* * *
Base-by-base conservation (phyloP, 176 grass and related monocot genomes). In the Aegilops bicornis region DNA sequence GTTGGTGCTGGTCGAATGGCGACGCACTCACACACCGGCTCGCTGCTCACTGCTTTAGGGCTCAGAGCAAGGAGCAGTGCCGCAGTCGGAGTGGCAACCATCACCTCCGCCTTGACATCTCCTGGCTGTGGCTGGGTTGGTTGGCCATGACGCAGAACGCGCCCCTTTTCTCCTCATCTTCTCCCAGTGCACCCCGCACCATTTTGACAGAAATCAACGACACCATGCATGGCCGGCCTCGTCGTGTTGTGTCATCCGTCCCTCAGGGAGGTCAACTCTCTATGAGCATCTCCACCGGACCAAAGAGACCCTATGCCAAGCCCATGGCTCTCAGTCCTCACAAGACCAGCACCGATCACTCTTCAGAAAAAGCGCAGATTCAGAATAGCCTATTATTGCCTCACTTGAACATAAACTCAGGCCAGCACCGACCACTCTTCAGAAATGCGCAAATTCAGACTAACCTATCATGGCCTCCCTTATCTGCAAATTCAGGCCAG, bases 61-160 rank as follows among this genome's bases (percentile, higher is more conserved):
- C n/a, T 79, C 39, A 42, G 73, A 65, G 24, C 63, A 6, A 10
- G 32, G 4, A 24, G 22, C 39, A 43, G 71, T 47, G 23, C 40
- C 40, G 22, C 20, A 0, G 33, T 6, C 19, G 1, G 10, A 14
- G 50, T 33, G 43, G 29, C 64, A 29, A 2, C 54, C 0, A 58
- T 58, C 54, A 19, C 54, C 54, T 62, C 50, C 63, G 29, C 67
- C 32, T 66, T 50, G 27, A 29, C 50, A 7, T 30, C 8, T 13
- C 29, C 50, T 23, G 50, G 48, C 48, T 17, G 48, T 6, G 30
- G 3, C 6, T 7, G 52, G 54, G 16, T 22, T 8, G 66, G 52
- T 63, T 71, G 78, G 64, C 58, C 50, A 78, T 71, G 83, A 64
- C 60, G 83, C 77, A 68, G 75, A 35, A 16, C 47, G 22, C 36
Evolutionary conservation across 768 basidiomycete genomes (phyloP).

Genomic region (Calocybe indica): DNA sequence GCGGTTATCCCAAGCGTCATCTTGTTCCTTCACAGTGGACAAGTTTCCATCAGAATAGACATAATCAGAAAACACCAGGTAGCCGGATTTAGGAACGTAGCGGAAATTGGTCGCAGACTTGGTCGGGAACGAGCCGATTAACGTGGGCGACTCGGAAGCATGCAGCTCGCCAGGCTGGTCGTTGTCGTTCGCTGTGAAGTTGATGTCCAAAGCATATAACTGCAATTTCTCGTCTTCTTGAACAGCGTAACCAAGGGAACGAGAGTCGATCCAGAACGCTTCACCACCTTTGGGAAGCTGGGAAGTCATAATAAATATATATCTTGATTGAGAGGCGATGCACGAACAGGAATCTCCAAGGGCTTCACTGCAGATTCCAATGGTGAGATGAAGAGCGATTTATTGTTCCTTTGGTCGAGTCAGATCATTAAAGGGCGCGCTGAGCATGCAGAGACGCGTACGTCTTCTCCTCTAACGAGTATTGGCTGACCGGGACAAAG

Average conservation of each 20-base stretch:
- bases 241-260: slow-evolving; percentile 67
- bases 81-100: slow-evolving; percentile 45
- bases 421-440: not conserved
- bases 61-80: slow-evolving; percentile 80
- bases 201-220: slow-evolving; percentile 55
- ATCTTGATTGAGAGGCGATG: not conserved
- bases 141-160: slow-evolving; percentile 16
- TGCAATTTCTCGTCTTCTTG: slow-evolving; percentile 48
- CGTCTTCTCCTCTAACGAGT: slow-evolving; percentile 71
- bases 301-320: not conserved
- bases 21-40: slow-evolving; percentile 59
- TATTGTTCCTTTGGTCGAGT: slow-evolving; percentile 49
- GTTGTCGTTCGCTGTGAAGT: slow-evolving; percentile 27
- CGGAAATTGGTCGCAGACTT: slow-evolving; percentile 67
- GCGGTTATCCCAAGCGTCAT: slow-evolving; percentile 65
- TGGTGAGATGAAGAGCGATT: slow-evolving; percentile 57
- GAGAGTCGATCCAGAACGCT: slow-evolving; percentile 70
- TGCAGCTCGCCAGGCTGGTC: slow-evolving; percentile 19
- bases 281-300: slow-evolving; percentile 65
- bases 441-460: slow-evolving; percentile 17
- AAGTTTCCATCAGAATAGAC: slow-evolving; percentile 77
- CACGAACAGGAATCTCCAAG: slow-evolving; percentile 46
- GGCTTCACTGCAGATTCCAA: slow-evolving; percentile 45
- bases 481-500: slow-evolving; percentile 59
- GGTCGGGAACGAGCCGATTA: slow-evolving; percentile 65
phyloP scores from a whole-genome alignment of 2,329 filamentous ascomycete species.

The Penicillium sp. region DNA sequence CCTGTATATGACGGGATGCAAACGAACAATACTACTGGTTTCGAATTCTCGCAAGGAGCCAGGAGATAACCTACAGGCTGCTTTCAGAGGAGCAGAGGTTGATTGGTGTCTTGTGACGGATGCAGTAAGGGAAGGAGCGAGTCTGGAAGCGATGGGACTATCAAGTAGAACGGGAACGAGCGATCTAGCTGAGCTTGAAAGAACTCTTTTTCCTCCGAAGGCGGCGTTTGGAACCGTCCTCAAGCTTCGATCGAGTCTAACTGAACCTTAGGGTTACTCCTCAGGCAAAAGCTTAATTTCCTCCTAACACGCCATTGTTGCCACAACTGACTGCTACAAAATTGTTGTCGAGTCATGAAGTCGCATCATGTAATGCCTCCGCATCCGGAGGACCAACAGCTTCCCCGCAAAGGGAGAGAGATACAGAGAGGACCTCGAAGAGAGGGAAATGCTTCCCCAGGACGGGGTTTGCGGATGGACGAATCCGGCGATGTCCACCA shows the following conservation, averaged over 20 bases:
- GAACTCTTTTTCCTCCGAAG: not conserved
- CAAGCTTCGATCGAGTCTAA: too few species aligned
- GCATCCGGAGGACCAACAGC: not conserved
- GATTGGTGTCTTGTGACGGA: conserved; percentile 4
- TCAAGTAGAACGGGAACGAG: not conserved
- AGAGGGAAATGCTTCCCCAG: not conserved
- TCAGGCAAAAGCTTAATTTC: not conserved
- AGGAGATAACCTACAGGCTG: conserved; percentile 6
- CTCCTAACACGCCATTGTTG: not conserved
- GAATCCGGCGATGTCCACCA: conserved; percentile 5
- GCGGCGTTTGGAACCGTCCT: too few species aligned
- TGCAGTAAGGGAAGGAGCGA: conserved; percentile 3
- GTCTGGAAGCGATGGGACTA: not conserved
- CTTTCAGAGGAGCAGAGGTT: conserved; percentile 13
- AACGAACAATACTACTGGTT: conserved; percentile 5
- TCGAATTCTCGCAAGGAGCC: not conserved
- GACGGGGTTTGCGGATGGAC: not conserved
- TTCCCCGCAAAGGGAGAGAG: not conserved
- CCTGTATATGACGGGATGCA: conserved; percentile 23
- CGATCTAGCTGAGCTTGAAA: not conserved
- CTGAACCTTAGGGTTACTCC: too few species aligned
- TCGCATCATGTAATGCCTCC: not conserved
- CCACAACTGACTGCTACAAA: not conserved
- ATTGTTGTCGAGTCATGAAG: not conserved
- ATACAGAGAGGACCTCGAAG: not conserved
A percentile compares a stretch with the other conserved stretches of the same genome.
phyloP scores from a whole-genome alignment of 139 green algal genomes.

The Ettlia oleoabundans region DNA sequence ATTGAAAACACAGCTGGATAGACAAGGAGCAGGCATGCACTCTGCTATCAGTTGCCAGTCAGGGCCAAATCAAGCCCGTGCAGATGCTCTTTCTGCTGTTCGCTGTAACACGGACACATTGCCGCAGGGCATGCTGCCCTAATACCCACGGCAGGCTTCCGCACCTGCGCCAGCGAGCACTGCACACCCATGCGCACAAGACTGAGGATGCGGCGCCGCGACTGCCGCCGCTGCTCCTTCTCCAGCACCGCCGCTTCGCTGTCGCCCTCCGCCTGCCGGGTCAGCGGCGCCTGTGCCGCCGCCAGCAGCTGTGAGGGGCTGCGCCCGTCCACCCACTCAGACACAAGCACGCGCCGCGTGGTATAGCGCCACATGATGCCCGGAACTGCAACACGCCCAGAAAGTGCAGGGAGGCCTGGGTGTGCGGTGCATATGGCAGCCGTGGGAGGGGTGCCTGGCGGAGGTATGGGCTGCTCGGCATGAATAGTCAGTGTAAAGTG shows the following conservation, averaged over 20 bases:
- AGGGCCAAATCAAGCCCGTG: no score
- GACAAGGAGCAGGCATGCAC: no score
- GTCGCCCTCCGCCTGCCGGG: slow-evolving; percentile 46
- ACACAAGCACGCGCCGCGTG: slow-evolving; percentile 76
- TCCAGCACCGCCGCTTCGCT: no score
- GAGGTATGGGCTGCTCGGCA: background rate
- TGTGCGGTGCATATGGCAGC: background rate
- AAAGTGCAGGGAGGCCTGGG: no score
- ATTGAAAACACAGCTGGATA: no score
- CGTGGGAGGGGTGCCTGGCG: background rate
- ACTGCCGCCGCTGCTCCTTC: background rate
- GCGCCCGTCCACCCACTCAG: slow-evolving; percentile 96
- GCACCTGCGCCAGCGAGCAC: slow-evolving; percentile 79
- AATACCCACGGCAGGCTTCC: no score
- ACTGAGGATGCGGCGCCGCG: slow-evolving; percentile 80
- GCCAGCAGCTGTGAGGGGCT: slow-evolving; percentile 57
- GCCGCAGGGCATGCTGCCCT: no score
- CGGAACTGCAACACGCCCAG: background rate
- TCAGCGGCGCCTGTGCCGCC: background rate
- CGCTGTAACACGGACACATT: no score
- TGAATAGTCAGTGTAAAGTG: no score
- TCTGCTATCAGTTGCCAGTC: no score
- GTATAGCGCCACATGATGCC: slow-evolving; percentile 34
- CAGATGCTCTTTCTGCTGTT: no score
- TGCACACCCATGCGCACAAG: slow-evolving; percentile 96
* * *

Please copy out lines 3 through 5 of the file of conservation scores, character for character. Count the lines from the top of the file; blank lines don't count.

- G 32, G 4, A 24, G 22, C 39, A 43, G 71, T 47, G 23, C 40
- C 40, G 22, C 20, A 0, G 33, T 6, C 19, G 1, G 10, A 14
- G 50, T 33, G 43, G 29, C 64, A 29, A 2, C 54, C 0, A 58